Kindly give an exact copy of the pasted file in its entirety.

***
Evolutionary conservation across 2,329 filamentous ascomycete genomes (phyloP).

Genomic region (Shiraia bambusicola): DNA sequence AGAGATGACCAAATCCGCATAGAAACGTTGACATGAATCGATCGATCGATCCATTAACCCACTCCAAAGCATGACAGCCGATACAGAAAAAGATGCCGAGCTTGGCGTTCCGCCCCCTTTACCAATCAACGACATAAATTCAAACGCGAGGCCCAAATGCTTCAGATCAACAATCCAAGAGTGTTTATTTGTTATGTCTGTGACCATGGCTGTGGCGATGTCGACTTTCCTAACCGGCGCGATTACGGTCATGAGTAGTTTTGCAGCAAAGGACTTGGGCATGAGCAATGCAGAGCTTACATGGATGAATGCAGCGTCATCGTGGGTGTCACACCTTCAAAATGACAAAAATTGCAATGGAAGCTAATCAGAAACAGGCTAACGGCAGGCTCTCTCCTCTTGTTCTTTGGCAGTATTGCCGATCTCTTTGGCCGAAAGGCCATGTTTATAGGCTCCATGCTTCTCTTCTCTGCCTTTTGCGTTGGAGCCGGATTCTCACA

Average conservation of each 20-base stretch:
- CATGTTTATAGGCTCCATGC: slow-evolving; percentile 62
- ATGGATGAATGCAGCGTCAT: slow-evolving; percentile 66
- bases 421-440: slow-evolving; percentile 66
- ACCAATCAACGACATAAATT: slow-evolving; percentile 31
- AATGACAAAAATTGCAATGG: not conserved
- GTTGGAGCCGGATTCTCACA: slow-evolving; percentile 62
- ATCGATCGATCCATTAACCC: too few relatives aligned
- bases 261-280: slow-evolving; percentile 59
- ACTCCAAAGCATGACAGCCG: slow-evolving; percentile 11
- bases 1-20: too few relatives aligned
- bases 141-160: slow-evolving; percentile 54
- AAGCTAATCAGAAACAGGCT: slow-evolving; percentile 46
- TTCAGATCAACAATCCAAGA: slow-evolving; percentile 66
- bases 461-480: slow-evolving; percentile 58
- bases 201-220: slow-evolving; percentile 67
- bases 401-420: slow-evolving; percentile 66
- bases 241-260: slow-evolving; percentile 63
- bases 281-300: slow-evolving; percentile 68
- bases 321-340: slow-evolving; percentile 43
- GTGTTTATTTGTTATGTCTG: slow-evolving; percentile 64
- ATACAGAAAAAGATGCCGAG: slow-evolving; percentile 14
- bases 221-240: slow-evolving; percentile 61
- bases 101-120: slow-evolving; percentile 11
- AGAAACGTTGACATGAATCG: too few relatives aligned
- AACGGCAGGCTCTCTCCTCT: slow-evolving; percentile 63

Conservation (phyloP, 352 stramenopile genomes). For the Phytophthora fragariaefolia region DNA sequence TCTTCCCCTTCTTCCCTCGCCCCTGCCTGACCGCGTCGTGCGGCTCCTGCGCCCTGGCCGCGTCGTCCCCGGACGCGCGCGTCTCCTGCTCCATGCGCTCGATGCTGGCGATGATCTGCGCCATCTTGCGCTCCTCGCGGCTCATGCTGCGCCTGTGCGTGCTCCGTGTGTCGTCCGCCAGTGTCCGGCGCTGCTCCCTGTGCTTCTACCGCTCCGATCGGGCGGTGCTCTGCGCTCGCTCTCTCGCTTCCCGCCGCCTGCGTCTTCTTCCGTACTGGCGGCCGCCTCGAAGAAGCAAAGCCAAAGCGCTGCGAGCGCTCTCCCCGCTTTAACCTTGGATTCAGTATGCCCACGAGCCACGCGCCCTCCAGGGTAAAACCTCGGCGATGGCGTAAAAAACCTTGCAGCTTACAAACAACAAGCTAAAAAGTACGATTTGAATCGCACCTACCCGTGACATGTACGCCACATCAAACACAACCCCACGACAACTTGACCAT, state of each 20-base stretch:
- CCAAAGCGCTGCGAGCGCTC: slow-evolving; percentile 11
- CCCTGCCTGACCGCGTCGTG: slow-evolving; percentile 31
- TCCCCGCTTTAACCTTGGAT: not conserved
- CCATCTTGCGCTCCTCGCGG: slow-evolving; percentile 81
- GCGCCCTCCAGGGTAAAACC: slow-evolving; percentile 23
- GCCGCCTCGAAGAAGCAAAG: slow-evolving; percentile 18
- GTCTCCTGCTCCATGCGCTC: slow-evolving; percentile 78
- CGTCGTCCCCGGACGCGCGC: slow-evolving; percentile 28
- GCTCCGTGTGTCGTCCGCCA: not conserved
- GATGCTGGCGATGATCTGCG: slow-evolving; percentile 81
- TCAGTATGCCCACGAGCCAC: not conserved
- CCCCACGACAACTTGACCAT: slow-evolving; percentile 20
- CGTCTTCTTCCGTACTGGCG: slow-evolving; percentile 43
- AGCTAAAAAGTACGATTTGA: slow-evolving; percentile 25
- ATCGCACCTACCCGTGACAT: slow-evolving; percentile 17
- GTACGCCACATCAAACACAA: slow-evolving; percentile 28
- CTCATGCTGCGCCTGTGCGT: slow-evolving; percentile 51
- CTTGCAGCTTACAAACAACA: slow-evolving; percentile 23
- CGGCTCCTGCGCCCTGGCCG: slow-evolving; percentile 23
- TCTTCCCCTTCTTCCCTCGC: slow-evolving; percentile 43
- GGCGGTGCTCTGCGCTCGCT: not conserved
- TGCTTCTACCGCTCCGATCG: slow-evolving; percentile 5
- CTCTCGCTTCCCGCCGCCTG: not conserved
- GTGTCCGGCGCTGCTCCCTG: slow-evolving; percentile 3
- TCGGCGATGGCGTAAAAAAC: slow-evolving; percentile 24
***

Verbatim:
Evolutionary conservation across 2,329 filamentous ascomycete genomes (phyloP).

Genomic region (Shiraia bambusicola): DNA sequence AGAGATGACCAAATCCGCATAGAAACGTTGACATGAATCGATCGATCGATCCATTAACCCACTCCAAAGCATGACAGCCGATACAGAAAAAGATGCCGAGCTTGGCGTTCCGCCCCCTTTACCAATCAACGACATAAATTCAAACGCGAGGCCCAAATGCTTCAGATCAACAATCCAAGAGTGTTTATTTGTTATGTCTGTGACCATGGCTGTGGCGATGTCGACTTTCCTAACCGGCGCGATTACGGTCATGAGTAGTTTTGCAGCAAAGGACTTGGGCATGAGCAATGCAGAGCTTACATGGATGAATGCAGCGTCATCGTGGGTGTCACACCTTCAAAATGACAAAAATTGCAATGGAAGCTAATCAGAAACAGGCTAACGGCAGGCTCTCTCCTCTTGTTCTTTGGCAGTATTGCCGATCTCTTTGGCCGAAAGGCCATGTTTATAGGCTCCATGCTTCTCTTCTCTGCCTTTTGCGTTGGAGCCGGATTCTCACA

Average conservation of each 20-base stretch:
- CATGTTTATAGGCTCCATGC: slow-evolving; percentile 62
- ATGGATGAATGCAGCGTCAT: slow-evolving; percentile 66
- bases 421-440: slow-evolving; percentile 66
- ACCAATCAACGACATAAATT: slow-evolving; percentile 31
- AATGACAAAAATTGCAATGG: not conserved
- GTTGGAGCCGGATTCTCACA: slow-evolving; percentile 62
- ATCGATCGATCCATTAACCC: too few relatives aligned
- bases 261-280: slow-evolving; percentile 59
- ACTCCAAAGCATGACAGCCG: slow-evolving; percentile 11
- bases 1-20: too few relatives aligned
- bases 141-160: slow-evolving; percentile 54
- AAGCTAATCAGAAACAGGCT: slow-evolving; percentile 46
- TTCAGATCAACAATCCAAGA: slow-evolving; percentile 66
- bases 461-480: slow-evolving; percentile 58
- bases 201-220: slow-evolving; percentile 67
- bases 401-420: slow-evolving; percentile 66
- bases 241-260: slow-evolving; percentile 63
- bases 281-300: slow-evolving; percentile 68
- bases 321-340: slow-evolving; percentile 43
- GTGTTTATTTGTTATGTCTG: slow-evolving; percentile 64
- ATACAGAAAAAGATGCCGAG: slow-evolving; percentile 14
- bases 221-240: slow-evolving; percentile 61
- bases 101-120: slow-evolving; percentile 11
- AGAAACGTTGACATGAATCG: too few relatives aligned
- AACGGCAGGCTCTCTCCTCT: slow-evolving; percentile 63

Conservation (phyloP, 352 stramenopile genomes). For the Phytophthora fragariaefolia region DNA sequence TCTTCCCCTTCTTCCCTCGCCCCTGCCTGACCGCGTCGTGCGGCTCCTGCGCCCTGGCCGCGTCGTCCCCGGACGCGCGCGTCTCCTGCTCCATGCGCTCGATGCTGGCGATGATCTGCGCCATCTTGCGCTCCTCGCGGCTCATGCTGCGCCTGTGCGTGCTCCGTGTGTCGTCCGCCAGTGTCCGGCGCTGCTCCCTGTGCTTCTACCGCTCCGATCGGGCGGTGCTCTGCGCTCGCTCTCTCGCTTCCCGCCGCCTGCGTCTTCTTCCGTACTGGCGGCCGCCTCGAAGAAGCAAAGCCAAAGCGCTGCGAGCGCTCTCCCCGCTTTAACCTTGGATTCAGTATGCCCACGAGCCACGCGCCCTCCAGGGTAAAACCTCGGCGATGGCGTAAAAAACCTTGCAGCTTACAAACAACAAGCTAAAAAGTACGATTTGAATCGCACCTACCCGTGACATGTACGCCACATCAAACACAACCCCACGACAACTTGACCAT, state of each 20-base stretch:
- CCAAAGCGCTGCGAGCGCTC: slow-evolving; percentile 11
- CCCTGCCTGACCGCGTCGTG: slow-evolving; percentile 31
- TCCCCGCTTTAACCTTGGAT: not conserved
- CCATCTTGCGCTCCTCGCGG: slow-evolving; percentile 81
- GCGCCCTCCAGGGTAAAACC: slow-evolving; percentile 23
- GCCGCCTCGAAGAAGCAAAG: slow-evolving; percentile 18
- GTCTCCTGCTCCATGCGCTC: slow-evolving; percentile 78
- CGTCGTCCCCGGACGCGCGC: slow-evolving; percentile 28
- GCTCCGTGTGTCGTCCGCCA: not conserved
- GATGCTGGCGATGATCTGCG: slow-evolving; percentile 81
- TCAGTATGCCCACGAGCCAC: not conserved
- CCCCACGACAACTTGACCAT: slow-evolving; percentile 20
- CGTCTTCTTCCGTACTGGCG: slow-evolving; percentile 43
- AGCTAAAAAGTACGATTTGA: slow-evolving; percentile 25
- ATCGCACCTACCCGTGACAT: slow-evolving; percentile 17
- GTACGCCACATCAAACACAA: slow-evolving; percentile 28
- CTCATGCTGCGCCTGTGCGT: slow-evolving; percentile 51
- CTTGCAGCTTACAAACAACA: slow-evolving; percentile 23
- CGGCTCCTGCGCCCTGGCCG: slow-evolving; percentile 23
- TCTTCCCCTTCTTCCCTCGC: slow-evolving; percentile 43
- GGCGGTGCTCTGCGCTCGCT: not conserved
- TGCTTCTACCGCTCCGATCG: slow-evolving; percentile 5
- CTCTCGCTTCCCGCCGCCTG: not conserved
- GTGTCCGGCGCTGCTCCCTG: slow-evolving; percentile 3
- TCGGCGATGGCGTAAAAAAC: slow-evolving; percentile 24